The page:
How The US Could Solve The Ukraine Crisis Tomorrow
No war is a one-sided affair. There is no sound to one hand clapping.
Russia’s assault on Ukraine is an unambiguously bad thing. But it didn’t happen in a vacuum. In order to solve the problem, we have to first understand the context in which it occurred, and the part that the U.S. played in its happening.
[The U.S.] can attain that end with two simple moves: declare that Ukraine will not be admitted into NATO; and remove its offensive nuclear missiles from Russia’s borders.
The Big Bang in U.S.-Russian relations was the breakup of the Soviet Union in 1991. Then-U.S. president George H.W. Bush and his Secretary of State, James Baker, promised Mikhail Gorbachev that if he agreed to the unification of Germany, NATO would not expand eastward, toward Russia, “not one inch.”
That promise was broken almost immediately when, in 1999, Bill Clinton helped usher Poland, Hungary, and the Czech Republic into NATO. Russia considered this move not just a betrayal, but an act of aggression. First, Poland is an implacable enemy of Russia, and has been for centuries. And NATO had just finished bombing Russian ally Yugoslavia out of existence. The “slav” in Yugoslavia signifies the same ethnicity as the Slavs who are the Russian people.
It is lost on the average American that Russians are spooked by Western aggression. Napoleon invaded Russia in 1812 and burned Moscow to the ground. That’s what Tchaikovsky’s 1812 Overture, with its church bells ringing and cannons booming, is about.
The German invasion in the First World War caused the government of the Tsar to fall to the Bolsheviks. That gave birth to communism as a state-based system and the animus for the Cold War which dominated the second half of the Twentieth Century.
Before World War I was even settled, the Western victors invaded Russia to try to snuff out its new government before it was stable. That was the infamous White Counter-Revolution, led by the U.S., the U.K., Japan, and Italy.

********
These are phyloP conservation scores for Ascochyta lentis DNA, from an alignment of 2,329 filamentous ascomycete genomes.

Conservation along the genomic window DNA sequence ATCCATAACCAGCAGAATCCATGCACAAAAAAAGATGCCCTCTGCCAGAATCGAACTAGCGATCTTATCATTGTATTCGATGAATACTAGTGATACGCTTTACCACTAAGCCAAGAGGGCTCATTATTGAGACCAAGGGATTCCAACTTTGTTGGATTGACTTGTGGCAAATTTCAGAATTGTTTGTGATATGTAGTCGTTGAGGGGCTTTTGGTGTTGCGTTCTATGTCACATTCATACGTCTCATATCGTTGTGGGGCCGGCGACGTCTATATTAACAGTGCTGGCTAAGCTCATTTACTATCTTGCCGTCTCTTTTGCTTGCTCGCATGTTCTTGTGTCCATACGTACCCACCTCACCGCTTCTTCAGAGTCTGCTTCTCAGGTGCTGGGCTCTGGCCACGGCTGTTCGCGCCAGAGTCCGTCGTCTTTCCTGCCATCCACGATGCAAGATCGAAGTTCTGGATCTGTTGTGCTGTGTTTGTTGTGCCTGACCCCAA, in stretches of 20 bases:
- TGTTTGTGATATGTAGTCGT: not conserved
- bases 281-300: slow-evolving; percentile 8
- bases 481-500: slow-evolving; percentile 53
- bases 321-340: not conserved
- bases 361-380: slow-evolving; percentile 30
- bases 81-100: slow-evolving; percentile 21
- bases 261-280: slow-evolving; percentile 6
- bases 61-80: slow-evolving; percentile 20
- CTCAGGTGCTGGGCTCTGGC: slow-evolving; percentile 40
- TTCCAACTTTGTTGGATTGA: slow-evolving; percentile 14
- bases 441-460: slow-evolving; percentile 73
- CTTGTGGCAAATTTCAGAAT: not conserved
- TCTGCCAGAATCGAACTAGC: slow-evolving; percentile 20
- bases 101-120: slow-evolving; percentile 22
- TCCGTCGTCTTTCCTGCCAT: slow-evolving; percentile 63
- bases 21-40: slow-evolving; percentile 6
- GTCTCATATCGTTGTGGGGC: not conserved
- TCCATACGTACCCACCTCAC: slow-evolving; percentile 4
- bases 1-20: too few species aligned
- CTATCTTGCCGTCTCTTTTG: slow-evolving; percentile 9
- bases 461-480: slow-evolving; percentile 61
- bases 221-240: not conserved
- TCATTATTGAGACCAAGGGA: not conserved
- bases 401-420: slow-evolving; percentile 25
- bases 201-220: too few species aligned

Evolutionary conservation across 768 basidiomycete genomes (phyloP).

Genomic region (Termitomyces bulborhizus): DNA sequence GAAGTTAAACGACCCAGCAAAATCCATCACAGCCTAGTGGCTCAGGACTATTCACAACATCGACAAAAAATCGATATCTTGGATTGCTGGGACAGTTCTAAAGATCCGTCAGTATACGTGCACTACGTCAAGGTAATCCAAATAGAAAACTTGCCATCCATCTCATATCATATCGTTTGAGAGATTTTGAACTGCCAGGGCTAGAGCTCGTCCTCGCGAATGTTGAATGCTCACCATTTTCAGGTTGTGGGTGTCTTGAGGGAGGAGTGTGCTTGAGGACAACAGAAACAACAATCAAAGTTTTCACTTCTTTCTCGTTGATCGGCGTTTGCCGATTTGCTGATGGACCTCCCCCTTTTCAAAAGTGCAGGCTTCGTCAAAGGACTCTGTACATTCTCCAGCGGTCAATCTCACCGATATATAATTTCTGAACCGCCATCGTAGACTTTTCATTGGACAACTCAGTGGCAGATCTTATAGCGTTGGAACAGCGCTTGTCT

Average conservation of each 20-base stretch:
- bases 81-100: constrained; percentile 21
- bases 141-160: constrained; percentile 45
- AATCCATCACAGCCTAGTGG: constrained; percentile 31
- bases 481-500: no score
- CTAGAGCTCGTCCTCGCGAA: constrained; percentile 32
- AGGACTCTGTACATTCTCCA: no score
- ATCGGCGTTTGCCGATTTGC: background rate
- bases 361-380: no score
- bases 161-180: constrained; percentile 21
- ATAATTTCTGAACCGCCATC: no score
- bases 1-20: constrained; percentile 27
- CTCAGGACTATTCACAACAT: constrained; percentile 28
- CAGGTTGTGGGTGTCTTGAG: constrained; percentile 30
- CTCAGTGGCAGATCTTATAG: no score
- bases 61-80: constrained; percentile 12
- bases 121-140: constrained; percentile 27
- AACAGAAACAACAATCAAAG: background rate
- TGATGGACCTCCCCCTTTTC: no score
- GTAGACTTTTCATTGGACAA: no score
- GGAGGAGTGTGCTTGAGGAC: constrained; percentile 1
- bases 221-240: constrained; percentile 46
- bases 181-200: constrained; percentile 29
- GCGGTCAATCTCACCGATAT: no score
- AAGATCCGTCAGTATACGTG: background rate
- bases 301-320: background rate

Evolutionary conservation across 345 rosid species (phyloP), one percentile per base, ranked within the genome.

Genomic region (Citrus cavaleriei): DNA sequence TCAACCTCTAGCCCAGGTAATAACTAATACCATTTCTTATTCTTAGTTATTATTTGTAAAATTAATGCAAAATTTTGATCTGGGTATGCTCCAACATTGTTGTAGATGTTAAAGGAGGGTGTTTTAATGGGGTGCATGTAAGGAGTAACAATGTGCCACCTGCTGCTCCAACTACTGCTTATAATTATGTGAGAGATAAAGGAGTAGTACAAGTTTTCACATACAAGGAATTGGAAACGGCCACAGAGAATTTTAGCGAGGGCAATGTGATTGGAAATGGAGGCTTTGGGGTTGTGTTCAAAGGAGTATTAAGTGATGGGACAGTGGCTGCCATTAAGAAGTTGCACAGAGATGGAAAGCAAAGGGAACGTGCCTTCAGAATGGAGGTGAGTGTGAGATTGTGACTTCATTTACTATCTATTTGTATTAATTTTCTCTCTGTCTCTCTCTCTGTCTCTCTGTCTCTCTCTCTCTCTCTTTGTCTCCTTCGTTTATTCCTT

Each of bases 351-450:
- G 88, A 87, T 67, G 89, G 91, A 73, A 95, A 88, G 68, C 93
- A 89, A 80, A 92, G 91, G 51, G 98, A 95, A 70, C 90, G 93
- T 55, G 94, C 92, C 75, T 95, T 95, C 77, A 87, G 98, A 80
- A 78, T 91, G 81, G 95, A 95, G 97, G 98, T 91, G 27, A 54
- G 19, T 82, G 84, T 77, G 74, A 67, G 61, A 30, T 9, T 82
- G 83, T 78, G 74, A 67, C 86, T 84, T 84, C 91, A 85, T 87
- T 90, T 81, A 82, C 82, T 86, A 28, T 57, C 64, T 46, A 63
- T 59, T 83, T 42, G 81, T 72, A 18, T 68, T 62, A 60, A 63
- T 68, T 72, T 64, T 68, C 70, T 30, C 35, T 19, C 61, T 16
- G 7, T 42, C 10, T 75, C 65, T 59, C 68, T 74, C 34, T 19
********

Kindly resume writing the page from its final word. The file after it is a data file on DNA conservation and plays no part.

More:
The German invasion in World War II caused the death of 27,000,000 Russians, 90 times U.S. losses in the War. Over 70,000 villages, 1,500 towns, and 9,000 bridges were destroyed. The already primitive national transportation network was reduced to rubble and agricultural production was decimated. Russians remember these things, though they are barely known in the West.
The perception of aggressiveness in NATO moving eastward was hardly the Russians’ alone. Bill Bradley, Paul Nitze, Sam Nunn, Robert McNamara, and more than 30 other foreign policy heavyweights wrote to Clinton that such expansion was both provocative and unnecessary, given the absence of a military threat.
George Kennan, the pre-eminent U.S. strategist of the post-World War II era, declared that, “NATO expansion will prove the greatest U.S. foreign policy blunder of the twentieth century.” That is a pretty stern prediction, coming from the man who conceived of the Cold War policy of Containment and who, in 1980, wrote, “The Vietnam War was the most disastrous of all of America’s undertakings over the whole two hundred years of its history.” It didn’t matter.
The U.S. had just won the Cold War. It was on a roll, convinced of its imperial inevitability, strategic infallibility, and military invulnerability. Vapid phrases masqueraded as deep ideas, phrases like “a new world order,” “the end of history” and “the indispensable nation.” They were tossed around as rationalizations for the use of force against any nation that stood in the way of U.S. pursuit of global hegemony. Think, Iraq, and Afghanistan.